I love my body and I’m confident in my own appearance, as I have been for many years, but that doesn’t mean my self-confidence hasn’t faltered every now and again. I’ve always been naturally very thin, or “petite” as I prefer to say. I have a preference in how I describe my size because I think thin can be a word of razor blades depending on who says it and who hears it. We all know that skinny has been a fashion trend for decades, and those who don’t fit that ideal can face criticism from others which leads to criticism of one’s own body. Being of below average size and weight, it so happens that most people around me are bigger than I am. That’s not to say they’re unhealthy or “big” or “fat”, I’m just very small. Popular YouTube star Zoe Sugg (aka Zoella) has addressed this issue before. She mentioned it recently in this video, and this blog post in 2011. Sugg discussed a similar situation to my own and something many others have experienced, ““Are you anorexic”, “you need to put some weight on”, “You are a bag of bones”, “why are you so boney”, “why are you so skinny”, “get some meat on your bones”, “are you okay?”.
Through my teenage years I observed sensitivity surrounding body image, which was often my peers describing how they wished to be smaller or lose weight, or become more toned. Don’t get me wrong, what an individual wants to change about their own body is their business, unless it puts them at risk. But I’ve found myself on multiple occasions, in the middle of a group conversation where people compliment each other but critique their own size or physical appearance. I specifically remember the first time this occurred, I was about 13, and a group of my friends were expressing their dissatisfaction for their pubescent bodies. I felt the need to diminish these critiques, my friends were beautiful in my eyes, and I said to one “you’re fine, there’s nothing wrong with you” to which she responded “yeah well you’ve got nothing to worry about, you’re like anorexic” followed by a short huff. Conversations like these taught me to shut my mouth. My feelings and thoughts were invalid. I couldn’t reassure my friends of their beauty because my appearance was simply rubbing it in their face. But I could never figure out what that comment meant, I was aware that anorexia was a serious illness. Was she jealous of my size? Did she want to be anorexic? I didn’t. And I wasn’t. But a label had been placed on me by a close friend, and it made me incredibly uncomfortable.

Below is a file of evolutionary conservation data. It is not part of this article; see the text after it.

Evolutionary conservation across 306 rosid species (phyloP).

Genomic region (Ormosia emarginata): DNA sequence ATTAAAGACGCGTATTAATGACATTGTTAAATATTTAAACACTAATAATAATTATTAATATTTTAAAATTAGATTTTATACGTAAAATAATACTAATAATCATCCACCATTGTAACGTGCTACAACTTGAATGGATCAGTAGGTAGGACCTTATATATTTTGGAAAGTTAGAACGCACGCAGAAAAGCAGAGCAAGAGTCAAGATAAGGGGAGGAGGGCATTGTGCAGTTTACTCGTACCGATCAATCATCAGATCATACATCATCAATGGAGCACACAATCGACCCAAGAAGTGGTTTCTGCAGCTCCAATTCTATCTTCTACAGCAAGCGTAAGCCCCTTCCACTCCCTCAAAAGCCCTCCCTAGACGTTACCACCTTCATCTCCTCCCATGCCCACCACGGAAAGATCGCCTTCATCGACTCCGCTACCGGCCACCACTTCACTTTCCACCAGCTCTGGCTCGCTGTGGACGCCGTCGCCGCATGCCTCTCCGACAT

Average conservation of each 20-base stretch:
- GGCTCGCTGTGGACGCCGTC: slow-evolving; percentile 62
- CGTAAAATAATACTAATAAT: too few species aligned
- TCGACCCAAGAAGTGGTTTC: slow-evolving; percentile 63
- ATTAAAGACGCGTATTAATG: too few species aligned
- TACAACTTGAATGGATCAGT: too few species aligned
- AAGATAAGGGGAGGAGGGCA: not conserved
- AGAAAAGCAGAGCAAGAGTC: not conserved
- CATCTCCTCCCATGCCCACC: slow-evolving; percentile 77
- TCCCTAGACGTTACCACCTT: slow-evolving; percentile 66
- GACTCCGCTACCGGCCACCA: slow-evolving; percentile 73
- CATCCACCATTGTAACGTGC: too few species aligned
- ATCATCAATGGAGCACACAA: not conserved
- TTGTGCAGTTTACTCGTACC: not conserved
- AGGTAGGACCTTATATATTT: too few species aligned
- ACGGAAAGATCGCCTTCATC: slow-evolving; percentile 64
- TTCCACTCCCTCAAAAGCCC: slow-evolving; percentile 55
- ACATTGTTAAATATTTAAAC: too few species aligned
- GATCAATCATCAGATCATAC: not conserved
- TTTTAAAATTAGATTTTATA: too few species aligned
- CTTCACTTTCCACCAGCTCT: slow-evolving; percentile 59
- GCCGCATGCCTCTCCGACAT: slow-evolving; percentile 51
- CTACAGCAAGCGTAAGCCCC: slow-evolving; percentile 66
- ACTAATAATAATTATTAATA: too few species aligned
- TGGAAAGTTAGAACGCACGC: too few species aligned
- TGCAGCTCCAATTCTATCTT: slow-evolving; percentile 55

Five years later and I’ve experienced many similar situations. Every comment I’ve received has been from someone I’m close to, saying things like “eat up, you’ve got to get some meat on those bones”, “she’s skinny as a rake”, “how do you survive? You must be like 10kg” or “you must eat like a sparrow”.
Most of these comments are not malicious, my loved ones are just looking out for me, noticing my below average size and wanting to help me be “normal”. But it can make one feel ashamed of their own appearance because it can’t be changed. This is skinny shaming.
I know I’m not exposed to criticism from mainstream media like “bigger” women and men are, but there’s a tendency in society to overlook how comments like these can be insulting or uncomfortable. The amount of times people have commented on how I look unhealthy or “anorexic” alone proves that thinner people also face criticism and hate from others. To others in my shoes, let your friends and family know that their comments make you uncomfortable, and it’s not fair on you to have to laugh it off. Your feelings are valid. If you’ve read comments you’ve made to others in this article, make the decision to actively stop yourself in the future. We can’t hope for a body positive society if it’s not inclusive.